Media agency

From Wikipedia, the free encyclopedia
Jump to: navigation, search

Media agencies advise companies on how and where to advertise, and on how to present a positive picture of themselves to the public.[1] Primary services include advertising, public relations and other forms of media management.

Media agencies were first launched with their main focus being the transaction of media space more efficiently than the mainstream advertising agencies, which had previously managed the process of media buying. A media agency ensures that a marketing message appeals to consumers, appears in the right place, at the right time and that the advertiser pays the best possible price.

There are cases, mainly within the large conglomerates, where both media and creative agencies are housed under one roof, however their P&L usually remains separate.

Categories[edit]

Media buying[edit]

Main article: Media buying

Media Buyers, or practitioners in media, are the people who liaise with publishers from various media titles. They are equipped to advise and negotiate targeted media inventory dependent of the briefed key performance indicator. Media agencies act as independent brokerages that transact in media space and take control of the marketing process once the creative agency has completed its remit of preparing and releasing the targeted creative message.

Account services[edit]

Media Agencies follow a structural hierarchy as seen in the creative agency environment. The usual hierarchy is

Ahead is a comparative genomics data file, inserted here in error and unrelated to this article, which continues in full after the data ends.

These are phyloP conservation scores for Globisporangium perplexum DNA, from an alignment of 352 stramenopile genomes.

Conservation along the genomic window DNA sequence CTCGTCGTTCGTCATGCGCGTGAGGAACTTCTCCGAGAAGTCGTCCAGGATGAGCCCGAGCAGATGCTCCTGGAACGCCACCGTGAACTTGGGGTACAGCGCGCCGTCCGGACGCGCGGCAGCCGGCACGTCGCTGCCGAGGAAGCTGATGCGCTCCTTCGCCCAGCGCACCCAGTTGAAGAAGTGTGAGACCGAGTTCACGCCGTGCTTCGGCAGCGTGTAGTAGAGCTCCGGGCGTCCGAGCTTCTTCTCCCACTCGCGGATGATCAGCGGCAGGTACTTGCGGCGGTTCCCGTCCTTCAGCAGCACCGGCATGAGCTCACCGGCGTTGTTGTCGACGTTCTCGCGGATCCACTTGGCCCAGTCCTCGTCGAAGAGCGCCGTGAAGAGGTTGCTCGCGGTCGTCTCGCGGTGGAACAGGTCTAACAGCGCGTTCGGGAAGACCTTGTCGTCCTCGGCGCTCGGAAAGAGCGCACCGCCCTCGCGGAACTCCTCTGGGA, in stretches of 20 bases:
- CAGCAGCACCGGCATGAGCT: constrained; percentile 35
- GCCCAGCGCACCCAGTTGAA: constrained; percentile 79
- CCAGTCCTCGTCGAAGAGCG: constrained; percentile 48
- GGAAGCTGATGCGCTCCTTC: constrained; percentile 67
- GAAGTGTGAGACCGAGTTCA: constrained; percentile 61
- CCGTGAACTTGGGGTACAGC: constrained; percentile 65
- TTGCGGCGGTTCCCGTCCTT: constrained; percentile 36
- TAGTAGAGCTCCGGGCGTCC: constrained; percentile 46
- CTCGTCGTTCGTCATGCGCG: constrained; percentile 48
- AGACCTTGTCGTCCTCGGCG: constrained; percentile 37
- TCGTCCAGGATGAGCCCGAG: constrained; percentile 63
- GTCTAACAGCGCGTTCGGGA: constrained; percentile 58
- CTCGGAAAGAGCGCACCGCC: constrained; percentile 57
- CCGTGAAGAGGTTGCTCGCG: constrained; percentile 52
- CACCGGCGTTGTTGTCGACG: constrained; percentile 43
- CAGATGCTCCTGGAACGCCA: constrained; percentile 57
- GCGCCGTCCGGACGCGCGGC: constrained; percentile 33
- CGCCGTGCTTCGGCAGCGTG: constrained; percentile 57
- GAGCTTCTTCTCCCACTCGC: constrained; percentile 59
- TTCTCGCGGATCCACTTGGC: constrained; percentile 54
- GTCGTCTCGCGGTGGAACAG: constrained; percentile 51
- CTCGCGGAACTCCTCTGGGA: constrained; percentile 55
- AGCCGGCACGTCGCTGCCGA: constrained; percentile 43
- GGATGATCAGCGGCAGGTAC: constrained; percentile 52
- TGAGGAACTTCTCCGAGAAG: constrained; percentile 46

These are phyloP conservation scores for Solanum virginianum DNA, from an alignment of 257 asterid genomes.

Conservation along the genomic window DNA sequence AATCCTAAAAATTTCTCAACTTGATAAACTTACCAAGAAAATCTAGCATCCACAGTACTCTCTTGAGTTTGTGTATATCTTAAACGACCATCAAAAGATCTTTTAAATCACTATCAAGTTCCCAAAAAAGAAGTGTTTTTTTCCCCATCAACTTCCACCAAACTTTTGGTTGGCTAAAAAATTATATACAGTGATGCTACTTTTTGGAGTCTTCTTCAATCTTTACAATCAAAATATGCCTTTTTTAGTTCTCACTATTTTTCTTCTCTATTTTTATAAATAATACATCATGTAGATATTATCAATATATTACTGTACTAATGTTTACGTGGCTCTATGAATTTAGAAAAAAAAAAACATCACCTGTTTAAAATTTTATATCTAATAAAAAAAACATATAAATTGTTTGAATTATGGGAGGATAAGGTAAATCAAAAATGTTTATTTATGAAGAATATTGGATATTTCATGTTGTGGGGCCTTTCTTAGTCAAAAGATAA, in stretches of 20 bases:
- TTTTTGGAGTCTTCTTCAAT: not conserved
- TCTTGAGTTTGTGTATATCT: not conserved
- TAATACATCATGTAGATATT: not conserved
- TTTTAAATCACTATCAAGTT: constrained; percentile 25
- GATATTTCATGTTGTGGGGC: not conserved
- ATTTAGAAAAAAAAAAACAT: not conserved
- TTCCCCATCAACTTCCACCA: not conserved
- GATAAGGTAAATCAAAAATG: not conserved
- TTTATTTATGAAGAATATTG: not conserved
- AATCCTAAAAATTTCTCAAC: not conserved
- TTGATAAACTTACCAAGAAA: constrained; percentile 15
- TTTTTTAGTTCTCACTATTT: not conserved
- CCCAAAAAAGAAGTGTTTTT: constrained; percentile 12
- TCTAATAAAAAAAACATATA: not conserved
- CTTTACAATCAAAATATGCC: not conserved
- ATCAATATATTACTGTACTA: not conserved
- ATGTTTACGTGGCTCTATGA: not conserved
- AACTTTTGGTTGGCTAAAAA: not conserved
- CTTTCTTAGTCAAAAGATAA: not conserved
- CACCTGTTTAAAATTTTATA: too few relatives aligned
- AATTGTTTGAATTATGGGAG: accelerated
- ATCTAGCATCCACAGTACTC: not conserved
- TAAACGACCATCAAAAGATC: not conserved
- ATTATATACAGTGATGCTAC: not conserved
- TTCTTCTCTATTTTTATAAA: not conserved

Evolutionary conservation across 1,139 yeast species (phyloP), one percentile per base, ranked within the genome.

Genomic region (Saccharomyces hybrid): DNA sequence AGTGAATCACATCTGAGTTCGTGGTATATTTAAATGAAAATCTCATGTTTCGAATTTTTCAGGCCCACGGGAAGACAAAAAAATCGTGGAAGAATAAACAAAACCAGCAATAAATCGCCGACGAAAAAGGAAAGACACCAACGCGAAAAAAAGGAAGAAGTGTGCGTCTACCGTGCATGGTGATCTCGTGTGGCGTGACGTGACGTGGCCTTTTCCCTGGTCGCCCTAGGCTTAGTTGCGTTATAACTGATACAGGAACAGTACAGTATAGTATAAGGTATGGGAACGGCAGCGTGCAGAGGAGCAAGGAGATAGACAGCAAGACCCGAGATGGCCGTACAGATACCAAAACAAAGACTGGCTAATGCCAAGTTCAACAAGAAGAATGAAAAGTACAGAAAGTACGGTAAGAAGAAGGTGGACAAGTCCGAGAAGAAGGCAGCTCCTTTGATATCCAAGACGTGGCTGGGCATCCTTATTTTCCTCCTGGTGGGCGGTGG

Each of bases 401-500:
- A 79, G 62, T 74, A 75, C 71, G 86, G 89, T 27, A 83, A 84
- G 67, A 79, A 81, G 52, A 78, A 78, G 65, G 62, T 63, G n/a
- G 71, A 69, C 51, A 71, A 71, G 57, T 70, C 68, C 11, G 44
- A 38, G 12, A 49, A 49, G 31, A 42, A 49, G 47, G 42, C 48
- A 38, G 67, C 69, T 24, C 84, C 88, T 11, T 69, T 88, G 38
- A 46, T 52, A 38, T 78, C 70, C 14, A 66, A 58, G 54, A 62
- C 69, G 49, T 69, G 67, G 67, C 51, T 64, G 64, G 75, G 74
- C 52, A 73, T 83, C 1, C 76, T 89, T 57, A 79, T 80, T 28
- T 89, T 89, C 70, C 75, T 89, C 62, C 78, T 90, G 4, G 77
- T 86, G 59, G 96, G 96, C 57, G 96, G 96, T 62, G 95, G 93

• Account Executive
  • Account Manager
  • Account Director
  • Client Director
  • Head of Department

These titles may vary slightly from one company to another.

Digital Media Agencies[edit]

Digital Media Agencies (also known as Digital Agencies) offer a varied array of services including Display Media Planning and Buying, pay per click (PPC), search engine optimization (SEO), Marketing Technology Services, Social media marketing, Online reputation management and Programmatic Media.

Trading Desk[edit]

Agencies have been the traditional power brokers in the media inventory. A recent phenomenon is seeing agencies developing their trading models in the form of a trading desk that transacts in media inventory.[2]

See also[edit]

References[edit]

  1. ^ "media agency". dictionary.cambridge.org. dictionary.cambridge.org. Retrieved 21 March 2015. 
  2. ^ Lesser, Brian. "Progressing the Agency Trading Desk Model – What Does the Future Hold?". xaxis.com. xaxis. Retrieved 7 April 2015.